O Moment of time! Be not heedless of this moment that has come in truth during which the breeze of God is blowing from a holy and westerly direction. O Hour! Celebrate this hour that has arisen with thee and recognize this eternal, heavenly and everlasting banquet that has descended from the clouds of holiness and light from the heaven of might in the name of God. O Day! Illumine all existing things in this luminous, effulgent and divine Day that has become manifest from the horizon of Iraq. – Provisional translation of Baha’u’llah’s Tablet of Patience, by Khazeh Fananapazir.
We also know that Baha’u’llah made three important statements on the first day of Ridvan:
On the first day of His arrival in the garden designated the Ridvan, the Ancient Beauty [Baha’u’llah] established Himself upon the Most Great Throne. Thereupon, the Tongue of Glory uttered three blessed verses. First, that in this Revelation the use of the sword is prohibited. Second, that whoso layeth a claim ere the expiration of a thousand years is assuredly in grievous error; by year, a complete year is intended and any interpretation of this matter is forbidden. And third, that the one true God, exalted be His Glory, at that very moment shed the splendours of all His names upon the whole creation. – Provisional translation by Nader Saiedi, Logos and Civilization, p. 242.
In other words, Baha’u’llah (1) abolished holy war; (2) announced that there would not be another messenger of God for at least 1,000 years; and (3) abolished ritual “uncleanness.” Ten years later, Baha’u’llah would enshrine these three laws in his Most Holy Book.
During the first eight days of Ridvan, the rest of Baha’u’llah’s family, who had remained at home, busily packed in preparation for their long journey to Constantinople (now Istanbul). On April 30, 1863, Baha’u’llah’s remaining family ferried across the subsiding Tigris River and rejoined Baha’u’llah.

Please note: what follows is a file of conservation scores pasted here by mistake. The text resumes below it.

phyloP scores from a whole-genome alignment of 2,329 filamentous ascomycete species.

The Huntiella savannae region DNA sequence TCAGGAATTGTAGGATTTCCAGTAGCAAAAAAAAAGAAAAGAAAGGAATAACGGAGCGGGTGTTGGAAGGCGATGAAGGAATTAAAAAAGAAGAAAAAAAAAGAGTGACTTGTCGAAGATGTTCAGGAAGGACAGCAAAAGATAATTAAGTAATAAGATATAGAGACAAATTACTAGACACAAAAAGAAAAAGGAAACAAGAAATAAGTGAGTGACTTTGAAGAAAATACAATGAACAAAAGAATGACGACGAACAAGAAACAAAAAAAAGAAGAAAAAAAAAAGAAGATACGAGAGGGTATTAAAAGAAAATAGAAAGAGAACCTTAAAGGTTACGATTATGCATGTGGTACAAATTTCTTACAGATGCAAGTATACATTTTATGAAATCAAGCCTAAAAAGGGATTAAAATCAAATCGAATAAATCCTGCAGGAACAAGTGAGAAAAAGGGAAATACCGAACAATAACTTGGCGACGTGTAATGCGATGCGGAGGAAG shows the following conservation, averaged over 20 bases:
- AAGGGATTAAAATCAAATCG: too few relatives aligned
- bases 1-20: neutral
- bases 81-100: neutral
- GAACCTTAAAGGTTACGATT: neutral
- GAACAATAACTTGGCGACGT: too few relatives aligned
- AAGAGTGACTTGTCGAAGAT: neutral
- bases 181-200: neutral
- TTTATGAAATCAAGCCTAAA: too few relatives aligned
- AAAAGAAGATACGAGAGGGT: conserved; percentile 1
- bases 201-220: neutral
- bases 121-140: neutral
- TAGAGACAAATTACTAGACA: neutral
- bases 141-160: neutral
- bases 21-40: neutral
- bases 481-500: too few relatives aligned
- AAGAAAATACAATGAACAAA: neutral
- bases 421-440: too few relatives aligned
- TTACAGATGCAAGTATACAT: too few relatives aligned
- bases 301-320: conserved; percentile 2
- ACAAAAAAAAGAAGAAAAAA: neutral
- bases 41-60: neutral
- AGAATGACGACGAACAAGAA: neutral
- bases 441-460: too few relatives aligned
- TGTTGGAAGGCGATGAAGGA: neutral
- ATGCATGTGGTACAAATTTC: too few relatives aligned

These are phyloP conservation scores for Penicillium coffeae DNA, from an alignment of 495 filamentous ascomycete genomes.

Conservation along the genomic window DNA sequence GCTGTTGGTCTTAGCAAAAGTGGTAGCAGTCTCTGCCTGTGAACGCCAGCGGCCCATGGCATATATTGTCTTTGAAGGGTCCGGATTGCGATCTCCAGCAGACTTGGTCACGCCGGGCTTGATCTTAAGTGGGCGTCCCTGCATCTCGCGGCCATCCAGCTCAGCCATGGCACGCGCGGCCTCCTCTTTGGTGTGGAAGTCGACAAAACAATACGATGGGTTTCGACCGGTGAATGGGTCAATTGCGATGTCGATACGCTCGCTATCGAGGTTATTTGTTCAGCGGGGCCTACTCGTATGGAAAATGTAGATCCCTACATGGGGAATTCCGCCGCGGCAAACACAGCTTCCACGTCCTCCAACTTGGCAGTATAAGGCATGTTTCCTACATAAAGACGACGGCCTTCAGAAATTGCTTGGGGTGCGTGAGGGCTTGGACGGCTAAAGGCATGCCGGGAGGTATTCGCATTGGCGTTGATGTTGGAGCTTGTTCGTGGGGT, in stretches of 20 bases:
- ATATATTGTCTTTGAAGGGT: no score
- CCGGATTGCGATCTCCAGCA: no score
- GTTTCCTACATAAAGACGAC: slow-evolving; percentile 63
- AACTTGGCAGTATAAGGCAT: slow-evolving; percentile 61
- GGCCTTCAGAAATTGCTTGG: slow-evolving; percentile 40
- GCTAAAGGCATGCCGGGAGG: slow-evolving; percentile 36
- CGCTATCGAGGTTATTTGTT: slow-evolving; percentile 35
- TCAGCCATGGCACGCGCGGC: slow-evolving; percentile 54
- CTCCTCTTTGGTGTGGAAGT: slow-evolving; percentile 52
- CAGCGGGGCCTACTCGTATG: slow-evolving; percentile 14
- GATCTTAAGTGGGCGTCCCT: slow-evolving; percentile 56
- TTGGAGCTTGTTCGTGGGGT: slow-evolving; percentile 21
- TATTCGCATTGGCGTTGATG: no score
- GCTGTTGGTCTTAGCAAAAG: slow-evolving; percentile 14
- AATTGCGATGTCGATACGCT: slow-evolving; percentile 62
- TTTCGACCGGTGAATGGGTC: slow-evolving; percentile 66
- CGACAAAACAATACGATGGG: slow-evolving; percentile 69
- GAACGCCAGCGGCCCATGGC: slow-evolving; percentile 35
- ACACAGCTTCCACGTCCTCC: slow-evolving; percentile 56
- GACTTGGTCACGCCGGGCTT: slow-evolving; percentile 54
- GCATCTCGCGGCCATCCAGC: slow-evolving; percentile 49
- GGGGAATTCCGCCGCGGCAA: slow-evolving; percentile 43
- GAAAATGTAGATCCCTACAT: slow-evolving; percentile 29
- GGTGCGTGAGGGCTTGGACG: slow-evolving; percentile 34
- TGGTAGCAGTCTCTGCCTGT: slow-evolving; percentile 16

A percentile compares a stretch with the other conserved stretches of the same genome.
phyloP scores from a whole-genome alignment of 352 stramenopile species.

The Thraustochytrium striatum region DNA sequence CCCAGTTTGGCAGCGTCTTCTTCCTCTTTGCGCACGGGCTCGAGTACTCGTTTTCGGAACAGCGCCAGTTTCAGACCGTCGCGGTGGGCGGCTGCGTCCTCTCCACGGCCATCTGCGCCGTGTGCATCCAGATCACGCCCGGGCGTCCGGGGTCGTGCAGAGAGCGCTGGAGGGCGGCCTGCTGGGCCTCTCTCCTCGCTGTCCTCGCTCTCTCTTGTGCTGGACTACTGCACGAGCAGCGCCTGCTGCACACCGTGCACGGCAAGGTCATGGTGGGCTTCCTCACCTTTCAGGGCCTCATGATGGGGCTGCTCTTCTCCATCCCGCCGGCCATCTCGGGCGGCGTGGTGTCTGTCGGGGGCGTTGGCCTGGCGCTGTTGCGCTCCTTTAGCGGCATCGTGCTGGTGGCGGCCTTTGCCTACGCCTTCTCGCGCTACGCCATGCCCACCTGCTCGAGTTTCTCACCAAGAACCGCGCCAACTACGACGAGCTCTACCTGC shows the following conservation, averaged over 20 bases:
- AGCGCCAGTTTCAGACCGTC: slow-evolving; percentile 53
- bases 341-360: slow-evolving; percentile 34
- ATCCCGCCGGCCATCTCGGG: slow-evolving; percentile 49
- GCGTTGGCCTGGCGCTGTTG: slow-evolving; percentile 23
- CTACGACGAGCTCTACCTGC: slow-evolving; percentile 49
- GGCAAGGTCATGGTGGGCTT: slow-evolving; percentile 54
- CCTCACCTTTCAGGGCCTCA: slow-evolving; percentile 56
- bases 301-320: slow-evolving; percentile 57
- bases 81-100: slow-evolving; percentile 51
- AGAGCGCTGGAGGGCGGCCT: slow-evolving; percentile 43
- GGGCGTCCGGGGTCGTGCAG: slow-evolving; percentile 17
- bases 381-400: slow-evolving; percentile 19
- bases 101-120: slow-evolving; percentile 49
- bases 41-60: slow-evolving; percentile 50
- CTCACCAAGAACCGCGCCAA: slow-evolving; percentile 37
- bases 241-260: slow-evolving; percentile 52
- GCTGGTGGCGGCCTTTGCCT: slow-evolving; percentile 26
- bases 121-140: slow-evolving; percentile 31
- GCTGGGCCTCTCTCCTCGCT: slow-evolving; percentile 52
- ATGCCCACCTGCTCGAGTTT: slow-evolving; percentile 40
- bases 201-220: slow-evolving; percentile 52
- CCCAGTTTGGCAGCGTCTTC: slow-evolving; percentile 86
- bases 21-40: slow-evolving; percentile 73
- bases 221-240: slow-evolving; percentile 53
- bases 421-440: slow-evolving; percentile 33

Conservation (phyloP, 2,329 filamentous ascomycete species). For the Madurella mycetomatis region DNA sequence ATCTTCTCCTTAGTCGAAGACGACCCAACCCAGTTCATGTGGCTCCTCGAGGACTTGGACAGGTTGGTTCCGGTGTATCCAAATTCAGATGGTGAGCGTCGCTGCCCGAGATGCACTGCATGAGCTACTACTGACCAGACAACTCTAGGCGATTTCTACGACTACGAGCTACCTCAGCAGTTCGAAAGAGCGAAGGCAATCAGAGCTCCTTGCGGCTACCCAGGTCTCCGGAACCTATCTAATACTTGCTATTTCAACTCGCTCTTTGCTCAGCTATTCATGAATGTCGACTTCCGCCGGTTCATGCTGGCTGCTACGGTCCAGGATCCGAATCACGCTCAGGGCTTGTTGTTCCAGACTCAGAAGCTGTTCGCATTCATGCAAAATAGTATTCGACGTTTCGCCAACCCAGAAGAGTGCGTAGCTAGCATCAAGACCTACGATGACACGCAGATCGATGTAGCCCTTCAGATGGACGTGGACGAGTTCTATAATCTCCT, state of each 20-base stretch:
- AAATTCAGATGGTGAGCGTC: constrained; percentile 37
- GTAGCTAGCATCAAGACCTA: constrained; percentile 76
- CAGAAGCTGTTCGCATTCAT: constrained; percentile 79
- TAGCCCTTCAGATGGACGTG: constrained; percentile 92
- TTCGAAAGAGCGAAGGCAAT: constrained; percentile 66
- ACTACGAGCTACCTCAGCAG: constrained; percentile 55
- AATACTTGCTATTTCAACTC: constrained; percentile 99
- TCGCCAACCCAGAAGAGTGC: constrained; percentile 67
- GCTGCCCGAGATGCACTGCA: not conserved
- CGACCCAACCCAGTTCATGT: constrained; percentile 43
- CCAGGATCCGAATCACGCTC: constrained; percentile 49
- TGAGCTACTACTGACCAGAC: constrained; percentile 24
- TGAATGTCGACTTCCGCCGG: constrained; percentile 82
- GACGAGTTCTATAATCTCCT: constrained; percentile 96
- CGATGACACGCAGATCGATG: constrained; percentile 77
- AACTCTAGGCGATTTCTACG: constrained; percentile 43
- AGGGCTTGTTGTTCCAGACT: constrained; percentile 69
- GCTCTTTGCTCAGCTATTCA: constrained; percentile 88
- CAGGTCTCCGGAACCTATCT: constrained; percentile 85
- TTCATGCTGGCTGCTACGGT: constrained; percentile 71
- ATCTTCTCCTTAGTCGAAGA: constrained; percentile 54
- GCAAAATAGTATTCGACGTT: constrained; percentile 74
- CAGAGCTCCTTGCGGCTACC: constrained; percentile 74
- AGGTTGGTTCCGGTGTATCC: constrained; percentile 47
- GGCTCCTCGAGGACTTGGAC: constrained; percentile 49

The Persian state and clergy sought to diminish Baha’u’llah’s charismatic power and influence in Baghdad, which was not far from Najaf and Karbala, where many Persians traveled to visit the sacred Shia shrines. So, on May 3, 1863—the Twelfth Day of Ridvan that year—Baha’u’llah departed from the Garden of Ridvan to begin his journey to a more remote place of exile, from Baghdad to Constantinople:
The departure of Baha’u’llah from the Garden of Riḍvan, at noon, on the 14th of Dhi’l-Qadih 1279 A.H. (May 3, 1863), witnessed scenes of tumultuous enthusiasm no less spectacular, and even more touching, than those which greeted Him when leaving His Most Great House in Baghdad. “The great tumult,” wrote an eyewitness, “associated in our minds with the Day of Gathering, the Day of Judgment, we beheld on that occasion. Believers and unbelievers alike sobbed and lamented. The chiefs and notables who had congregated were struck with wonder. Emotions were stirred to such depths as no tongue can describe, nor could any observer escape their contagion.” – Shoghi Effendi, God Passes By, p. 155.
In the course of time, Baha’is expect that the Festival of Paradise will become one of the world’s great religious celebrations. We hope you’ll join us in joyously marking this happy and momentous occasion.